The women watch the clock on the wall of the factory where they sew cotton shirts and there’s an old woman over there, in the corner, bent over, and no one notices that her back is perpetually bent over like that, so much so that one day when the other women call her for lunch she doesn’t answer. She’s been frozen in that position for the last twenty-four hours. They thought she was working late the night before but she’d just stopped and couldn’t move. They gather around her, pull at her torn red jersey, and say, What is wrong with you, May! Why don’t you eat or drink or move all morning? What can we do for you? One of the women looks into May’s eyes and sees a frozen lake inside each one. May’s veined hands are still pressed down on the cloth. Someone gets frustrated and shakes May’s shoulder, What is up with you, woman? We need to eat or the boss will take this time as our lunch! He then shows up running over as speedy as a night train and curses them. What are you silly ladies doing to May? Leave her alone, you fools! He then makes a space around May and checks her out for himself. He lifts her chin and peers into the frozen lakes. Everyone go! Now! Go to lunch, you idiots! I’ll take care of this.
He watches their backs scurry out the double doors to the lunchroom, but of course a few of them are peeking through the tiny glass windows to see what it’s all about. He tries to lift her arm and it’s frozen just like her eyes. It makes a crackling sound like the sound of light wood breaking. He gently puts it over his shoulder and walks her across the factory floor, her feet dragging. He goes out the back door, climbs down the dusty stairs, his back aching, and reaches the first cellar where it’s completely dark and moldy. He goes into the back door of this cellar and goes down another flight of stairs, and there is another door, which he goes through and goes down yet another flight of stairs. He is sweating now, his little body barely able to carry the weight of both of them. There is a fire in this third level down. He looks down at the room-sized bowl of fire and looks at May. Her weight is so much that he almost falls over with her, but he grabs her just in time. He leans in and looks at her eyes again, they are all water now and are pouring out tears into the fire. May stands up, all soft and alive, and is crying, crying, crying. He stands behind her, his hand holding onto her lower back and watches her. Several moments go by. When she clasps her hands over her eyes, he knows it’s over. She looks at him, suddenly aware and awake, and they very quietly walk back up the stairs, May unaided. They go up and up until they reach the same old factory floor and he says to her, Go get some lunch, woman! I need you to be strong! and she shuffles through the door toward the other women in the lunchroom.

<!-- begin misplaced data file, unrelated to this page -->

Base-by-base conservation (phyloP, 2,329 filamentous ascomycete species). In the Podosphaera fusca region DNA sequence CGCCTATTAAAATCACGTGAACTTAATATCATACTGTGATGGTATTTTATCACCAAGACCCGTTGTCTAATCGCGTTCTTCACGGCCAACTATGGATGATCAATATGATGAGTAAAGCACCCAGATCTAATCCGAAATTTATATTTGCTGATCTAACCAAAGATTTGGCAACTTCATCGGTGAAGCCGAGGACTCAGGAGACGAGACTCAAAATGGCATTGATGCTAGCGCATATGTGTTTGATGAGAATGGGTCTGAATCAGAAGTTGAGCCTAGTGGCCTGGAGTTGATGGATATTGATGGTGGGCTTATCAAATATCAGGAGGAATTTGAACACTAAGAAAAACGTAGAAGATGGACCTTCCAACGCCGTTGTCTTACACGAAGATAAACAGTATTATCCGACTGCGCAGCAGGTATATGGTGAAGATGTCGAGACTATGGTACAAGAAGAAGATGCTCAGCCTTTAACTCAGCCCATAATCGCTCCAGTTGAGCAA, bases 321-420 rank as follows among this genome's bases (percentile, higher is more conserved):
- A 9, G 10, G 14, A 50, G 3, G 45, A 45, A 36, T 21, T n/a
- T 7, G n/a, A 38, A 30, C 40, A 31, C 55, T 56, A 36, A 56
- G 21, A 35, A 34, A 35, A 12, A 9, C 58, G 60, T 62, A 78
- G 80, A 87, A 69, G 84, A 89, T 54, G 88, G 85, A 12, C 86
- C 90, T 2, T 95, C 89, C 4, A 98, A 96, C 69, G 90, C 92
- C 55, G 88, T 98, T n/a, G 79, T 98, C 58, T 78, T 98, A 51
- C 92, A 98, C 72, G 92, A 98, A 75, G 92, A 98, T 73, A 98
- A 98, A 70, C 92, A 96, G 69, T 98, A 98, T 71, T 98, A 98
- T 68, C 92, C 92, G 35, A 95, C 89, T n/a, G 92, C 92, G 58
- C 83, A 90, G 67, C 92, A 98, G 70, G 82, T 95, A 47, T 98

Notes from Guest Reader Jennifer Tseng
I admire this story’s swift pacing and lively dialogue but most of all I admire its voluminosity—the way it contains quotidian elements and elements of the unknown, side by side.